We compiled a list of almost 60 PEO services after analyzing industry trends, considering companies featured on other review sites, reviewing top industry players and searching NAPEO's (the National Association of Professional Employer Organizations) website.
After analyzing their small business services, establishing whether they were national PEOs, reviewing their accreditation and NAPEO membership, and grading their online presence, we whittled the list down to 35 companies.
From the list of 35, we conducted further research and chose 12 companies that stood out as industry leaders. We picked these 12 companies by diving deep into their services and reviewing their HR, payroll, benefits, and risk management offerings. We also established the types of training resources and customer reviews the company had.
From the list of 12 companies we selected, we chose five that stood out as best picks for customer service, small business, startups, very small businesses and midsize businesses. We then reviewed each company's pricing structure, contract requirements, online and mobile access, the services the PEO offered, and standout features.
Of the five best picks we determined, we dug even deeper, evaluating the customer service and features the plans offer. We contacted our finalists by phone, speaking as small business owners. We inquired about the PEO's plan structure, pricing and cancellation policy. The five companies withstood each round of our testing and stood out in all of our interactions with them.
Common PEO Service Questions & Answers
Certainly Health insurance. You could consider Dental, Life, Disability, short and long-term. If you want to be different there is prepaid legal coverages. Depending on the age of the group there could be other coverages like long-term care also. The Health and Dental are the most common.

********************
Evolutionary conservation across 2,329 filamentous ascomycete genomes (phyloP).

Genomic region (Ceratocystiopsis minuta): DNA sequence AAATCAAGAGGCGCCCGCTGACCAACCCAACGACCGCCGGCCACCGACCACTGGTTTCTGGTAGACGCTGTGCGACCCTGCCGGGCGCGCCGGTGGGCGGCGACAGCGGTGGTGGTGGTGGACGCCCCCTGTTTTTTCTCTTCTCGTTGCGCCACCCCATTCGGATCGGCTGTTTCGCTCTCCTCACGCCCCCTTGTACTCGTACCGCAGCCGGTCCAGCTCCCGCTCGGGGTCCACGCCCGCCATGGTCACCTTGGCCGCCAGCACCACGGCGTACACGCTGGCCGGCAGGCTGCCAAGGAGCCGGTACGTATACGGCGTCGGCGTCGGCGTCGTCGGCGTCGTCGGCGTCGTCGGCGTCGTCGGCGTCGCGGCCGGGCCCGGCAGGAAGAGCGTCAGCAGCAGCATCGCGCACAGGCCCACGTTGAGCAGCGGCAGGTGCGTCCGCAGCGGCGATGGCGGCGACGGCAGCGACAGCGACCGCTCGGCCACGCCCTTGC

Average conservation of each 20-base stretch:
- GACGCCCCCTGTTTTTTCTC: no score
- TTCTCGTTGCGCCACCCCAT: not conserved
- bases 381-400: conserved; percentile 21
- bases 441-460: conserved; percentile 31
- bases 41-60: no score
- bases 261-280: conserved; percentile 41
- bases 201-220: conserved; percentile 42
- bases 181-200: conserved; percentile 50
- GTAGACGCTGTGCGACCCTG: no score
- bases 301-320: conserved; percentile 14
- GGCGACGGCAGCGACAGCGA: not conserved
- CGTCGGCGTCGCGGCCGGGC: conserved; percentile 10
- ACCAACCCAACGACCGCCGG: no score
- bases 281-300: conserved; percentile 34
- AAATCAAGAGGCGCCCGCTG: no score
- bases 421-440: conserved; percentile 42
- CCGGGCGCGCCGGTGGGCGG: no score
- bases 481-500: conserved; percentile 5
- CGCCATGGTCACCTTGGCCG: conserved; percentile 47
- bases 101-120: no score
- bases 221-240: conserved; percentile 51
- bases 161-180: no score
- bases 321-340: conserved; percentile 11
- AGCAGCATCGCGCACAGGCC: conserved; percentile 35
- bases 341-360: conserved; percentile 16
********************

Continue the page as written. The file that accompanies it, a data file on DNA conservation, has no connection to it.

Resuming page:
I work with hundreds of startups in the Boston area. TriNet is a preferred vendor due to the fact that we aggregate our entire client base, which makes up over 240,000 employees, giving us buying power with our carriers and the ability to price below the open market. We provide payroll, HR, workers comp and benefits to all of our clients under one umbrella. You are able to contribute any $ amount for benefits that the company is willing, but the employees will also have a full suite of...
There is no magic number when looking at hiring HR. You will experience pressure points that will let you know when it is needed. Some of these pressure points might be that you need employee manuals or handbooks that define the companies policies and procedures. Other pressure points might be a wrongful termination suit, pay inequity, harrassment claims. If you are in a growth mode you will want something or a process that is scalable. I have several clients that have hired my services...
I think people that choose one of the big guys do so because they are a known quantity. The smaller companies don't have as many reviews, and in some cases, can't provide all the services that are needed. They don't know what they are missing, as many clients go back & forth from ADP to Paychex because of problems. Our cloud based solution combines a powerful payroll & a web-based HR application along with the convenience of services typically offered by payroll outsourcing providers. ...
Also remember that benefits are not just insurance. I've worked at companies that do random prize draws, group dinners out, offer free services (like help quitting smoking, inexpensive daycare) or college tuition assistance. Free coffee is good, too.
Bravo that you're thinking this through! Gusto/Zenpayroll is a great option but does need to be monitored by a trained payroll eye, I've found two mistakes already with year-end filings with clients that I manage with them. I am happy with them otherwise, though, it's a great solution. Your tax accountant can advise you on reasonable salaries as well as draw structures that won't overdraw the basis and trigger capital gain. I've written a blog post in this same...